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EIN / Tax ID Number Providing an EIN is required to open a
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Personalized Operating Agreement Includes most common provisions to protect members from liability

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Customized LLC Kit Personalized slip binder and embossed seal with your company name and date of formation.

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Commonly Asked Questions For Starting a Montana LLC

How is an LLC Taxed?
For federal income tax purposes the profits of an LLC (Limited Liability Company) "pass through" to the personal income of the members/owners. In the case of a single member LLC it is taxed the same as a sole proprietorship (i.e. typically filed on the schedule C of the owner's personal income tax filing). In the case of a multi member member it is taxed the same as a partnership (i.e. a 1065 partnership return is filed with the IRS, with a schedule K-1 being supplied to each partner/member showing the proportional profit/loss allocated to them, with this being filed on the schedule C or E).
NOTE: These are general tax explanations and may not apply to everyone. You should confer with the appropriate accounting/tax specialists to make sure you understand your personal tax liability.
What is the Management Structure of an LLC?
An LLC is typically managed by its members/owners (referred to as member-managed). In that respect an LLC is unlike a corporation, which has a much more rigid and defined management structure, including directors and officers. All owners of the LLC are typically referred to as members, and they can have control and voting interest proportional to their ownership interest, or in proportions different from their ownership interest; however the members agree.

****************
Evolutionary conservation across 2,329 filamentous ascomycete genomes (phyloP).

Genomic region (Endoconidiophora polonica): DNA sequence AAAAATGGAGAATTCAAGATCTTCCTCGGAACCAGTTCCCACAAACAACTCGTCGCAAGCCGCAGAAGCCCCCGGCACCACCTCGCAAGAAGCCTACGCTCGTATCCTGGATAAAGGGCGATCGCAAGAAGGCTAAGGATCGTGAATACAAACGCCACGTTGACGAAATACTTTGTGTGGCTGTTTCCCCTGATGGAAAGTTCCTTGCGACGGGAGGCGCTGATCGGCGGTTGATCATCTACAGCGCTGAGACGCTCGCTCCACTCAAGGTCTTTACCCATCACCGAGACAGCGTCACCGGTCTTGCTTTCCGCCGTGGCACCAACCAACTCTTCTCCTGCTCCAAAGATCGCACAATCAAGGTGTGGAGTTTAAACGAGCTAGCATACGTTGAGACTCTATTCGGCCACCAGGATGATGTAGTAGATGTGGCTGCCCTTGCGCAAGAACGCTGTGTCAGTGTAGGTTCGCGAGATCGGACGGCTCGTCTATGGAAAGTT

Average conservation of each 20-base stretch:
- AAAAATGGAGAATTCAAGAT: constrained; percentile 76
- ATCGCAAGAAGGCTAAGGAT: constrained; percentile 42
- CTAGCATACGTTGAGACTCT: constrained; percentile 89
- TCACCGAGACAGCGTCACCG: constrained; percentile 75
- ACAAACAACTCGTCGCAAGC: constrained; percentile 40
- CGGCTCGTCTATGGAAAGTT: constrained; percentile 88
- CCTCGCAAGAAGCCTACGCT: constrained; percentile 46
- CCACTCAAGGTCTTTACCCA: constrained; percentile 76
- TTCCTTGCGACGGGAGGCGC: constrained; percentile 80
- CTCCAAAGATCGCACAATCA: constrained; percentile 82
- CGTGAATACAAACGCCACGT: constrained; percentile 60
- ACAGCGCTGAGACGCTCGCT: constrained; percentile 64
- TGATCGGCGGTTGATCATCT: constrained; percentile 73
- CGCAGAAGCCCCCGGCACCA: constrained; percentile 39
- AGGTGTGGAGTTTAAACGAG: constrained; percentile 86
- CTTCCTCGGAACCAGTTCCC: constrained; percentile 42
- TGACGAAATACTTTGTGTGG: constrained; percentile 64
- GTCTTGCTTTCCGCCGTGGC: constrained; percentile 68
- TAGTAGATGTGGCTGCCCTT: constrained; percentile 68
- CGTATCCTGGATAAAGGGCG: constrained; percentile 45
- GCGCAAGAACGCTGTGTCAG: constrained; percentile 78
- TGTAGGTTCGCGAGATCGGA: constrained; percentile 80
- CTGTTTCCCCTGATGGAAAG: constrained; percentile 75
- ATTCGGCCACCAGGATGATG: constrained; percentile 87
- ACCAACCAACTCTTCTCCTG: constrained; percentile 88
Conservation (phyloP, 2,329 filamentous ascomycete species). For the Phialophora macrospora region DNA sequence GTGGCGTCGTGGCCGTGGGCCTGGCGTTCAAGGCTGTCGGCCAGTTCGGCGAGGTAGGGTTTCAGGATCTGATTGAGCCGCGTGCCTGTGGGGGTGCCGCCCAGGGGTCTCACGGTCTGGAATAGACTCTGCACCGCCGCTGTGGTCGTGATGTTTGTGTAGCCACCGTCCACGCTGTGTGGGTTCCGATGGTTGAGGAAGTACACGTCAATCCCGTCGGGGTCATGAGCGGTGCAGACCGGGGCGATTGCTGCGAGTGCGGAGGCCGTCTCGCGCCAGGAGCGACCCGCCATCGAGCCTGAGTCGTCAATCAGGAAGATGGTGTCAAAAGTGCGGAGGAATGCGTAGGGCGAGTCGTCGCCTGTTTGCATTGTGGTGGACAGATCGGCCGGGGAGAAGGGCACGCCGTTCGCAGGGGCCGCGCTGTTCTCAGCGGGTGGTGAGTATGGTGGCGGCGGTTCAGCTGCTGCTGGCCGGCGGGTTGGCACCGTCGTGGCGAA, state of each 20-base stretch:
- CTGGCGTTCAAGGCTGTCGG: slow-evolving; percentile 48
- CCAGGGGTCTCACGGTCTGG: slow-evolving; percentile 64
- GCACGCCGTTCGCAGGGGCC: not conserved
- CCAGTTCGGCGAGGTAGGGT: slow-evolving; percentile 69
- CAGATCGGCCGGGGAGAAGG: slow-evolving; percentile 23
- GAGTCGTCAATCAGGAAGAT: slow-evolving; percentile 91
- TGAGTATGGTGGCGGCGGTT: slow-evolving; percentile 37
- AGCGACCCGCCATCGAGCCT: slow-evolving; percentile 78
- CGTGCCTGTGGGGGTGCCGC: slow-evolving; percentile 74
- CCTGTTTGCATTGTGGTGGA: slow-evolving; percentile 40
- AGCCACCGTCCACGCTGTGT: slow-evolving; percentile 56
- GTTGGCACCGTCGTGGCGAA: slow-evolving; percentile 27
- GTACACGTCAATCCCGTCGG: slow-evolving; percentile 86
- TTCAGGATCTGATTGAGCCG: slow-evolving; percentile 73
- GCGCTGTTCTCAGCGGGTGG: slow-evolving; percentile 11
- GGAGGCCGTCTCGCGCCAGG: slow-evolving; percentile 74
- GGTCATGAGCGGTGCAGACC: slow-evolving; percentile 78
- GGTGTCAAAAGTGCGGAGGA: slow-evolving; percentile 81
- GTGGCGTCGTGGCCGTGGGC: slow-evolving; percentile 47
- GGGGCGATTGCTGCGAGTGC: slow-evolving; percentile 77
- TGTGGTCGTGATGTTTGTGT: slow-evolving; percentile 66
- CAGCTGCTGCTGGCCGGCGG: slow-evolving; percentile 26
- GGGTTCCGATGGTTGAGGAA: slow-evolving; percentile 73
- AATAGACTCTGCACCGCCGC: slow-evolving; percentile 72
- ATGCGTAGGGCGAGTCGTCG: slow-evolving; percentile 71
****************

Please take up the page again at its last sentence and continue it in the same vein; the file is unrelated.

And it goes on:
Are Non-US Residents allowed to own a Corporation of LLC?
There are no citizenship or residence requirements for ownership of a C Corporation or an LLC. The S Corporation however does not allow nonresident aliens to be shareholders (owner), but any US citizen or resident alien may be a shareholder (owner). You would, of course, require an in state street address for the state to forward official legal and tax correspondence including service of process, known as the registered agent address, but neither residency nor citizenship is required for ownership of a C Corporation or an LLC.
Can I form an LLC with just one member?
There was a time when almost every state required the LLC to have two or more members, but that is no longer the case. This important change came in response to revised IRS regulations that clearly permitted single-member LLCs. As a result, in most states, if you plan to be the sole owner of a business and you wish to limit your personal liability, you can choose between forming a corporation or an LLC.
What is an Operating Agreement?
The operating agreement is akin to a partnership agreement for a General Partnership or Limited Liability Partnership (LLP). It is an internal contract amongst the members/owners of the LLC, and it lays out such things as ownership interest, member responsibilities, accounting method, adding or removing members, terms for concluding the LLC, etc. It is generally not required by a given state for forming an LLC (with the exception of New York), although it is certainly recommended. When dealing with private companies for financing issues (loans, mortgages, etc.) it may be required by that company. A customizable operating agreement is included with the LLC/Corp Kit.
Can another business entity be a member of an LLC?

In the majority of states, The members of an LLC can be individuals, corporations, or other LLCs. These members of the LLC can be out of state residents or even foreign nationals. Furthermore there is no limit to the amount of members that an LLC can have.

The flexibility of an LLC in contrast to an S Corporation is stark considering the S corporations are limited to 75 shareholders who must either be United States citizens or Lawful Permanent Residents.